Desmosome dynamics: regulation via membrane rafts and dysregulation in pemphigus vulgaris Open Access

Stahley, Sara Nicole (2015)

Permanent URL: https://etd.library.emory.edu/concern/etds/s7526c95x?locale=en
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Abstract

Desmosomes provide adhesive strength to tissues such as the skin and heart by anchoring desmosomal cadherins of neighboring cells to the intermediate filament cytoskeleton. Compromised desmosome function results in human diseases, such as the autoimmune skin blistering disease pemphigus vulgaris (PV). In PV, autoantibodies (IgG) are directed against the desmosomal cadherin desmoglein 3 (Dsg3), resulting in the loss of desmosome-mediated cell-cell adhesion. We previously demonstrated that PV IgG induce membrane raft-mediated Dsg3 endocytosis. We hypothesized that raft microdomains play a broader role by regulating the dynamics of both desmosome assembly and disassembly. In human keratinocytes, Dsg3 was found to be raft associated biochemically and colocalized with raft markers at cell borders by structured illumination microscopy (SIM), a form of super-resolution. Raft disruption prevented desmosome assembly and adhesion, indicating a functional link between rafts and desmosomes. Furthermore, PV IgG-induced desmosome disassembly occurred by a redistribution of Dsg3 into raft-containing endocytic linear arrays, resulting in cholesterol-dependent loss of adhesion. Thus, rafts are critical for both desmosome assembly and disassembly.

Multiple PV pathomechanisms have been proposed based largely on in vitro studies. In order to better understand how PV IgG alters desmosome morphology and function in vivo, patient tissue was analyzed by SIM. Consistent with previous in vitro studies, we observed the following: aberrant clustering of desmosomal proteins, patient IgG colocalization with markers of rafts and endosomes, decreased Dsg3 levels and smaller desmosomes. Additionally, split desmosomes were detected in patient tissue, a finding not previously observed in cell culture models of PV. Desmosome splitting could be recapitulated in vitro by exposing cultured keratinocytes to both PV IgG and mechanical stress, demonstrating that desmosome splitting in patients is due to compromised desmosomal adhesion. These findings indicate that Dsg3 clustering and endocytosis are associated with reduced desmosome size and adhesion defects in PV patients. Defining the pathogenic alterations in PV patients provides a foundation for future in vitro studies investigating PV pathomechanisms and targeted therapeutics. Collectively, this dissertation demonstrates that raft membrane microdomains modulate the dynamics of desmosome assembly and disassembly, and that altered desmosome dynamics in PV result in the loss of desmosomal adhesion.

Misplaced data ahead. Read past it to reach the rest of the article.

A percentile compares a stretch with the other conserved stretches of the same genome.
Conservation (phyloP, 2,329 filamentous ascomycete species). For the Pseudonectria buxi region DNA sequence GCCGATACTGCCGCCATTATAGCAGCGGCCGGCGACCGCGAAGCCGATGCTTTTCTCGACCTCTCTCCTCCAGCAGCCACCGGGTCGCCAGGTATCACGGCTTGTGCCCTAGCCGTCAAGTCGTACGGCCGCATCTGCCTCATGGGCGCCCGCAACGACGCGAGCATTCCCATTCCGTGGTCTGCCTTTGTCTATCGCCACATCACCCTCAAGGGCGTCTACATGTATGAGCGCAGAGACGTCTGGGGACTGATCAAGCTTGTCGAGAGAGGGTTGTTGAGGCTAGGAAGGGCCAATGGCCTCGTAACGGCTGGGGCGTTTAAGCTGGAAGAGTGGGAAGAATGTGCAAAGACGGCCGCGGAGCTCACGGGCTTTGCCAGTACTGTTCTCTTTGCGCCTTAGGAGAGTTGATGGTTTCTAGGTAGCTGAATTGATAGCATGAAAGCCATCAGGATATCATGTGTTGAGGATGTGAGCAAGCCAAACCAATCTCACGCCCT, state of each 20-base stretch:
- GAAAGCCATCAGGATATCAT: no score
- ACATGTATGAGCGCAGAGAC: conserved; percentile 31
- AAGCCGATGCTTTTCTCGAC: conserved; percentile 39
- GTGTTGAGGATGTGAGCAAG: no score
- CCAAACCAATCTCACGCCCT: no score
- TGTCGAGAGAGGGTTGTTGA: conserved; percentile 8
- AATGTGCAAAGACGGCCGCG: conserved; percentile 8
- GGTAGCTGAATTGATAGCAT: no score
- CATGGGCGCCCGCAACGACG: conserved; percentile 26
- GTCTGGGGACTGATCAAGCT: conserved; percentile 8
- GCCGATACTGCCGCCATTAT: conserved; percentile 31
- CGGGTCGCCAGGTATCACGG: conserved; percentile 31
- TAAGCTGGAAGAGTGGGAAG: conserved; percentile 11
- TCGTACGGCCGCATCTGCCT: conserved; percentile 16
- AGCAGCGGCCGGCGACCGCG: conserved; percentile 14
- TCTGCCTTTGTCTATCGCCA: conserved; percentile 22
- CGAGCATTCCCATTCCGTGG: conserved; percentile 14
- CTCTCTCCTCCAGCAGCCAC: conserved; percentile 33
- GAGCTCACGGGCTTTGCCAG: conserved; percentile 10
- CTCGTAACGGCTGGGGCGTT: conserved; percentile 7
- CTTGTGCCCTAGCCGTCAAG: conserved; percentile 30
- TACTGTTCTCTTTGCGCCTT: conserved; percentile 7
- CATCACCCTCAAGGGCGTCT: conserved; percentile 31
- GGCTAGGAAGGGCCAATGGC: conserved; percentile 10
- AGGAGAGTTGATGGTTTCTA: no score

Table of Contents

Table of Contents

Chapter 1: Dissertation overview...1

Chapter 2: Introduction...5

2.1 The epidermis...6
2.2 Desmosome ultrastructure and function...7
2.3 Molecular components and organization of the desmosome...9

2.3.1 Desmosomal cadherins...9
2.3.2 Plakoglobin...10
2.3.3 Plakophilins...11
2.3.4 Desmoplakin...12
2.3.5 Other desmosomal proteins...13

2.4 Tissue distribution of desmosomal proteins...14
2.5 Membrane rafts...15

2.5.1 Membrane raft definition...15
2.5.2 Membrane raft function...16
2.5.3 Studying membrane rafts...19
2.5.4 Rafts and cell junctions...21

Chapter 3: Compromised desmosomal adhesion in disease...30

3.1 Inherited disorders of the desmosome...31
3.2 Desmosomes in acquired disease...32

3.2.1 Pemphigus...32
3.2.2 Bullous impetigo / Staphylococcal scalded skin syndrome...37
3.2.3 Cancer...38
3.2.4 Other desmosomal diseases...40

3.3 Future directions...42

Chapter 4: Pathomechanisms of pemphigus: altered desmosome dynamics...47

4.1 Steric hindrance...48
4.2 Beyond steric hindrance...50

4.2.1 IgG targeting the Dsg EC3-5 domains play a role in acantholysis...50
4.2.2 PV IgG cause alterations in the desmosomal plaque...51
4.2.3 IgG-induced Dsg3 clustering...52
4.2.4 Dsg endocytosis and down-regulation...54
4.2.5 Cell signaling...55
4.2.6 Desmosome non-assembly vs. disassembly...58

4.3 Model for PV pathomechanisms and therapeutic implications...60

Chapter 5: Desmosome assembly and disassembly are membrane raft-dependent...65

5.1 Introduction...66
5.2 Results...69

5.2.1 Dsg3 and other desmosomal proteins are membrane raft associated...69
5.2.2 Desmosome assembly and adhesion are cholesterol dependent...70
5.2.3 Dsg3 raft partioning in associated with desmosome assembly...71
5.2.4 PV IgG-induced desmosome disassembly is raft-dependent...72

5.3 Discussion...73
5.4 Materials and methods...78

Chapter 6: Super-resolution microscopy reveals altered desmosomal protein organization in pemphigus vulgaris patients...95

6.1 Introduction...96
6.2 Results and discussion...99

6.2.1 PV IgG causes desmosomal protein clustering in patient tissue and in cultured keratinocytes...99
6.2.2 PV IgG associates with lipid raft-enriched linear array structures in vivo and is trafficked to endosomes...101
6.2.3 Desmosomes are smaller and split in PV patients...102
6.2.4 Mechanical stress causes desmosome splitting...103
6.2.5 Conclusions and implications...104

6.3 Materials and methods...105

Chapter 7: Summary and future directions...122

References...130

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